Updated: February 19, 2010, 10:13 AM ET

1. NBA Trading Deadline: Everybody's A Winner

By J.A. Adande

So many teams got exactly what they were looking for that it feels less like an NBA trading market and more like a Saturday youth soccer league. Certificates for everyone!

About the only way to lose was if you didn't participate, which is what happened to a Phoenix Suns team that couldn't find a way to move Amare Stoudemire and now risks losing him for zip-zero in return as an unrestricted free agent, or watching him stick them with a $17.7 million tab if he exercises the option for the final year of his contract.

According to one source, the Rockets tried to make a last-hour run at Stoudemire, offering Shane Battier, Luis Scola, Brian Cook, a Rockets draft pick and one of the picks the Rockets acquired from the New York Knicks. Because of the lateness of the hour the Suns wanted to waive the physical examinations for the players involved. The Rockets didn't want to do that for Stoudemire, who has had two major knee surgeries, so the proposal died and the Suns didn't make the long list of satisfied customers.

The Cavaliers got their sought-after "stretch 4" and held onto J.J. Hickson. The Wizards satisfied their search for financial relief, young talent and a draft pick as they began the tear-down phase of their overhaul. The Boston Celtics got a boost for their bench in Nate Robinson. The Knicks got the coveted cap space to make a run at two max free agents, which is what they've promised their fans over the past two seasons of mediocrity. The Kings moved the heavy contract of Kevin Martin, who became the scoring threat the Rockets craved. The Trail Blazers got Marcus Camby to replace their two injured centers. The Bucks got shooting guard John Salmons to fill in for the latest knee blowout of Michael Redd. The Bobcats bolstered their front line with Tyrus Thomas. The Grizzlies added to their undermanned bench by securing Ronnie Brewer. The Clippers and the Bulls got the cap space to enter the summer free-agent sweepstakes.

That's more than one-third of the league meriting kudos. Congrats. Enjoy it for a little while. Bask in the euphoria.

Then brace for the harsh reality that this will be the most heartbreaking summer in NBA history. Six teams have cleared sufficient salary-cap room to offer a maximum contract to free agents this summer: the Knicks, Bulls, Heat, Nets, Clippers and Wizards. And it's possible none of them ends up with LeBron James. Or else he does go somewhere, disappoints the other five suitors and absolutely devastates the city of Cleveland.

And yes, I realize there are other free agents. That's exactly what they are -- others. As one general manager put it, there's LeBron and then there's the rest. He is the only one who can single-handedly elevate a team into contender status. Sure, Dwyane Wade has shown he can lead a team to a championship. He also couldn't get the Heat past the first round of the 2009 playoffs coming off the best season of his career.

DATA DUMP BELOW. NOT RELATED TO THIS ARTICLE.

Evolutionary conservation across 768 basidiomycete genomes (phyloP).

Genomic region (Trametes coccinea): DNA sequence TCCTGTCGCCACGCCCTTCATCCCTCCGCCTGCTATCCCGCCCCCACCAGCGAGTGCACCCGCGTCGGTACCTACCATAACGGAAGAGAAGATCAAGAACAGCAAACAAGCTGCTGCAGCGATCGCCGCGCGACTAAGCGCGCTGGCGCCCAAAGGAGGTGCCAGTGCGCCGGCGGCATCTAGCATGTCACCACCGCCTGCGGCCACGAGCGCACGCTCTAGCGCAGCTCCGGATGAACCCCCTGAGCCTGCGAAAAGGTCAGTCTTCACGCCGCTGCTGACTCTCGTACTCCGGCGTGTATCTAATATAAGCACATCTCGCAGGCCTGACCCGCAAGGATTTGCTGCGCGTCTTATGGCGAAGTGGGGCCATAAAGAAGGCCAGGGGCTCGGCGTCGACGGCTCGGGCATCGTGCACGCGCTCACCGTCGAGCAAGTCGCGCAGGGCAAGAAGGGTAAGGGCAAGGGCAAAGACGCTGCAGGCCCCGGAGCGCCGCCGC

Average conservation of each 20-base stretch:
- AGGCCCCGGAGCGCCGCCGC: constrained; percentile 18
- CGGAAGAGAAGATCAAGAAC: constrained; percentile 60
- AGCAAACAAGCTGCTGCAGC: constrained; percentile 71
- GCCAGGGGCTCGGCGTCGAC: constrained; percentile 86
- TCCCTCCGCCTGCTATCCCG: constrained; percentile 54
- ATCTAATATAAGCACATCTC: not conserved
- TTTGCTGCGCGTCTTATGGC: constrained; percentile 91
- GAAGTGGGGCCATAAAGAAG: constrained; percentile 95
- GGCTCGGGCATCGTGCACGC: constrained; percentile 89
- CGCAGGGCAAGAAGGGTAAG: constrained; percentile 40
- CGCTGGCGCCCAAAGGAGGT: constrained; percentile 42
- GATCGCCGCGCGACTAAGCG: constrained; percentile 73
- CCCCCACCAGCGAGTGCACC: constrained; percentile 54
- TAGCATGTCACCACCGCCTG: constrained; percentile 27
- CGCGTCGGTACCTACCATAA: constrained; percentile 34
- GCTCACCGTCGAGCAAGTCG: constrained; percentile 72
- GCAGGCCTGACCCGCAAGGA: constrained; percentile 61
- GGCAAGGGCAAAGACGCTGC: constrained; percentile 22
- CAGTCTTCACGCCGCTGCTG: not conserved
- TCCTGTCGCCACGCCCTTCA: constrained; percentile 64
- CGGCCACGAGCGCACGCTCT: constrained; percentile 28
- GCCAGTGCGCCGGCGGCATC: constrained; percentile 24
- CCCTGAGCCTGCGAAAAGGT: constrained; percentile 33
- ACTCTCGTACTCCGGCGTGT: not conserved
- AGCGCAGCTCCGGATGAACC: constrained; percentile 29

There are plenty of perfectly fine players among the group of Chris Bosh, Carlos Boozer and Joe Johnson who figure to command big salaries. But how many can sell tickets and boost TV ratings? How many are puppet-campaign-worthy?

Anyone who gets them will improve their team. They'll also be settling for the consolation prize. And some teams will get shut out entirely. Six teams with max slots and only five players worthy of that kind of money. This is going to be the world's most expensive game of musical chairs.

The real story is finding a throne for King James. And I think those of us who aren't in Cleveland can't understand just how much is at stake. One of the most depressing sentences I've ever read in sports came in Bud Shaw's Plain Dealer column this week.

"Not winning a title with James would waste a Heaven-sent stroke of good fortune in a city struggling to keep its chin up everywhere except inside The Q," Shaw wrote.

So LeBron is the only thing the city has going for it? That means it only takes one man signing his name to a contract that doesn't have "Cleveland Cavaliers" in the letterhead and the city is done.

It would take a strike of Broadway actors, a fire that razes Central Park and a vermin infestation that shuts down every restaurant in town to make New York sour. Miami and L.A. will stop being attractive destinations when the sun burns out, and by then the rest of the planet won't be too appealing, either. No need to worry about the fate of either metropolis. Besides, Miami fans took their time getting to the arena the last time James came to visit. Not sure they'd really appreciate the opportunity to watch him on a nightly basis. And Lakers fans still have the option to go see Kobe if LeBron doesn't join the Clippers.